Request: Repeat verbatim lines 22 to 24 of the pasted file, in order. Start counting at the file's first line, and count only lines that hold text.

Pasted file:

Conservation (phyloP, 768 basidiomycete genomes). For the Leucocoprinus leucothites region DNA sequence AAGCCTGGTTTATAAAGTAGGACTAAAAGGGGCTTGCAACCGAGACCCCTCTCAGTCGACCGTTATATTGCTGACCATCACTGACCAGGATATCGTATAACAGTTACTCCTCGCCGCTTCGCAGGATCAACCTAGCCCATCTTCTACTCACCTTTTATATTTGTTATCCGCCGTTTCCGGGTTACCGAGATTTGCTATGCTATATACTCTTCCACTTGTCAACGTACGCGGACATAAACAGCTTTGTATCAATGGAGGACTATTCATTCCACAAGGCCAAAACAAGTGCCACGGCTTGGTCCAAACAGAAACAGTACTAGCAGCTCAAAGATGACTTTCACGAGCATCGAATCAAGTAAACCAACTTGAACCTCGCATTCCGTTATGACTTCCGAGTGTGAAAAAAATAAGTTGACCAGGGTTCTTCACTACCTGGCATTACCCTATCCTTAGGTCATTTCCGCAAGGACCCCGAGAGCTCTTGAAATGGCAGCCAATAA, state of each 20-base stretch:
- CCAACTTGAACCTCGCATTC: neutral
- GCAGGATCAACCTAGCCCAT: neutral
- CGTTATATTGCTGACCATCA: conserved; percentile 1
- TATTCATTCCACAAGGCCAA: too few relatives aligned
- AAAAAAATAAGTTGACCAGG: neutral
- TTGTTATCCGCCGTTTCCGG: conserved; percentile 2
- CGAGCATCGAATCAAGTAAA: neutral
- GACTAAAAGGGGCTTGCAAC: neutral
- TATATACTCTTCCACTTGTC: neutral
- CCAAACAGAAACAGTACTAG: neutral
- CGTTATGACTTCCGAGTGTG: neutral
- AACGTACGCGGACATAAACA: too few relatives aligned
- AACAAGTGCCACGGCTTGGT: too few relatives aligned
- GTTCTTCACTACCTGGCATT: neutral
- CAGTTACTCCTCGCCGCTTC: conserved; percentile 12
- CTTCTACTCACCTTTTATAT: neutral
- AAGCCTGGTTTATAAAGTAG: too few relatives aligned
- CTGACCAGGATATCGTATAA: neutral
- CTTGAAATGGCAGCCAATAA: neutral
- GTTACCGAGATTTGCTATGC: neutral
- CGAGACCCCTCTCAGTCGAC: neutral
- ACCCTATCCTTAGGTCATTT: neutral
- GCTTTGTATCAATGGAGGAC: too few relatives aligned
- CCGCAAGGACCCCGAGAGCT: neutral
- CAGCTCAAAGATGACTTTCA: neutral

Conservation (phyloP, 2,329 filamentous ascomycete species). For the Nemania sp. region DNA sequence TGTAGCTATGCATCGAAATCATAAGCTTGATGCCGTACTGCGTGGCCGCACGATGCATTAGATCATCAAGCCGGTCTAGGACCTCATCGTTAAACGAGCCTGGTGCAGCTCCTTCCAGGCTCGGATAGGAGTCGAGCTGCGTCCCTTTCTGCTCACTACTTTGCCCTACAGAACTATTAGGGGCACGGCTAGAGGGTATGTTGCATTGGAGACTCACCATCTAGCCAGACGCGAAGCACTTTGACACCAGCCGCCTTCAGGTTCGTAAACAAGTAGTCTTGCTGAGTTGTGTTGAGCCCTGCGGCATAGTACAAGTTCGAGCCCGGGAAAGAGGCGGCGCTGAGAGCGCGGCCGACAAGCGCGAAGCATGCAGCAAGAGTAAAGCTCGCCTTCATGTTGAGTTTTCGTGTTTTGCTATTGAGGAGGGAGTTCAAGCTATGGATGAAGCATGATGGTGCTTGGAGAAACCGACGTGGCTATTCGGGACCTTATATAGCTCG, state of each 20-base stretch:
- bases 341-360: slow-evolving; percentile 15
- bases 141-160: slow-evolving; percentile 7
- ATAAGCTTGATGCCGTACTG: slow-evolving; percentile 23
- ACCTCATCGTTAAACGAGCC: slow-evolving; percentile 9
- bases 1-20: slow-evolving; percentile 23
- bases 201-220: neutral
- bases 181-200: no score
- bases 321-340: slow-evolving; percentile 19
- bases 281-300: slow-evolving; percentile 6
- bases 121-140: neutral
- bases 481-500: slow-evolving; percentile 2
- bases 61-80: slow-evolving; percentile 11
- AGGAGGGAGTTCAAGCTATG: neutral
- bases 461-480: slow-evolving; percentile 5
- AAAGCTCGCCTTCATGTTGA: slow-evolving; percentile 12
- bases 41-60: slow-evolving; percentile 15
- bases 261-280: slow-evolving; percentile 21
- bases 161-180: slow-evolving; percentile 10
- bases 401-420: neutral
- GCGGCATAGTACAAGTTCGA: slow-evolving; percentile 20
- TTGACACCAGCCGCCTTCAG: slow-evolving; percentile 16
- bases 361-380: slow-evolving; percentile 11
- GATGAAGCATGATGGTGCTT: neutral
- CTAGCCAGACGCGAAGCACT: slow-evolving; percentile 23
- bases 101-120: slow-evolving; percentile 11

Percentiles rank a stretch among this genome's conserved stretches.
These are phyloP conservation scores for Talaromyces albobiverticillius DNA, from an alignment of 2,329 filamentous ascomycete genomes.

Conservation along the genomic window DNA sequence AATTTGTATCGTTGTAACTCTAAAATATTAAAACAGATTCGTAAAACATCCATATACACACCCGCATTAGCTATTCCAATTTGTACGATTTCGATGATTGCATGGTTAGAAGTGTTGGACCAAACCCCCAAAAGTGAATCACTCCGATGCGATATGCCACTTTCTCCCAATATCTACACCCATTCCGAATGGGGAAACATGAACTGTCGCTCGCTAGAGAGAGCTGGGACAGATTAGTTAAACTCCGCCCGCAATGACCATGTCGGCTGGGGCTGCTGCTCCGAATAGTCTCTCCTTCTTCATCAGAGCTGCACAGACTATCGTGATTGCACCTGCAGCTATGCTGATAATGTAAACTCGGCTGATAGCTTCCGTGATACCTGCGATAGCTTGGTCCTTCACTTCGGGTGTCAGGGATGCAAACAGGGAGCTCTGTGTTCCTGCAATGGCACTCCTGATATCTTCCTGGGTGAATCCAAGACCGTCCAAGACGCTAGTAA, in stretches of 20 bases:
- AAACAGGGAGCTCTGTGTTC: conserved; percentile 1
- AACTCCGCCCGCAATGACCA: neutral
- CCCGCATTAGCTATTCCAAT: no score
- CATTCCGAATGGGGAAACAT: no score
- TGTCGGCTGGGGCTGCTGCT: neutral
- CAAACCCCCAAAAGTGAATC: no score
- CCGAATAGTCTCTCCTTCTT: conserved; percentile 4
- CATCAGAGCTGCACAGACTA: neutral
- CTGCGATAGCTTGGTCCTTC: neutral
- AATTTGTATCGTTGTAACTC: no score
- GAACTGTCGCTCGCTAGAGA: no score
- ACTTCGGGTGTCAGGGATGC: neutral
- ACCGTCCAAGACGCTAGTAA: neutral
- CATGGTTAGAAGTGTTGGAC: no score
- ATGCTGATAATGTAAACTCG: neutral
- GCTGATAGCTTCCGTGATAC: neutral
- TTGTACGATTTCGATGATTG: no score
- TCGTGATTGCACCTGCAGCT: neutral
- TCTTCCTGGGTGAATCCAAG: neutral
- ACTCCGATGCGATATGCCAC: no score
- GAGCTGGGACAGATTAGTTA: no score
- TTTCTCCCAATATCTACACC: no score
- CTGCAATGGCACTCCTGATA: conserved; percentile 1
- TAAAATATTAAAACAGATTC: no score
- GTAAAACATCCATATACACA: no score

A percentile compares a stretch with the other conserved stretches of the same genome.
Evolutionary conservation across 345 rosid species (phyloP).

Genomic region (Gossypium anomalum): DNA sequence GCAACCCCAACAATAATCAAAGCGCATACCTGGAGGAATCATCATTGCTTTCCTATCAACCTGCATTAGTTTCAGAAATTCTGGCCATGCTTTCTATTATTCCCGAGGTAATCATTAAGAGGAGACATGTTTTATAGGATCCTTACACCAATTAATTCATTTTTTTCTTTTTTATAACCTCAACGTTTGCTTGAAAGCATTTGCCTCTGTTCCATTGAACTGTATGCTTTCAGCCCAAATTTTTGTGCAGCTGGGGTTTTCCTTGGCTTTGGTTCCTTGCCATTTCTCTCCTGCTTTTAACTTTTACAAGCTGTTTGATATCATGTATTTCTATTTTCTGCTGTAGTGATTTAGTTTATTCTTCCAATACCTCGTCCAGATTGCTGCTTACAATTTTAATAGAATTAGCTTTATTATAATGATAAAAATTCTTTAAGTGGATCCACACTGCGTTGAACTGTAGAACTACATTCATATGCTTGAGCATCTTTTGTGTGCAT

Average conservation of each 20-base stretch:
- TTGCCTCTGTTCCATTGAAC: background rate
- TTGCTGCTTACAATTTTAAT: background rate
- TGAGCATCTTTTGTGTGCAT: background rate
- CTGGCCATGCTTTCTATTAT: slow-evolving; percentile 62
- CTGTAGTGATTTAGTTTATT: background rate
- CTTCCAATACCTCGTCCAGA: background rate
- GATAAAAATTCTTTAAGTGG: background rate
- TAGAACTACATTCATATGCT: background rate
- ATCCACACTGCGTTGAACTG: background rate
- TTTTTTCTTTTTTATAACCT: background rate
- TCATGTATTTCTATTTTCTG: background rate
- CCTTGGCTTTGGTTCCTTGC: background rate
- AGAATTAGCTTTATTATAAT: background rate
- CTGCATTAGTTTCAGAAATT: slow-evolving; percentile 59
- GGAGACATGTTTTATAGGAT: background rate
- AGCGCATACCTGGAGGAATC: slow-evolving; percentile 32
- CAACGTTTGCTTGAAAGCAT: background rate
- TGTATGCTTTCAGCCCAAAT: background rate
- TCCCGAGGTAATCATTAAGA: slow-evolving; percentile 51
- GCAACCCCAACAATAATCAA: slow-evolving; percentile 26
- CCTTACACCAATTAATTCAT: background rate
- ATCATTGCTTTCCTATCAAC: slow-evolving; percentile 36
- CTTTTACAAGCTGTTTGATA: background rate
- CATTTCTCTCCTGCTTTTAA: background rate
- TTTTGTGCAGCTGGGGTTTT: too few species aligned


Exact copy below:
- CGAGACCCCTCTCAGTCGAC: neutral
- ACCCTATCCTTAGGTCATTT: neutral
- GCTTTGTATCAATGGAGGAC: too few relatives aligned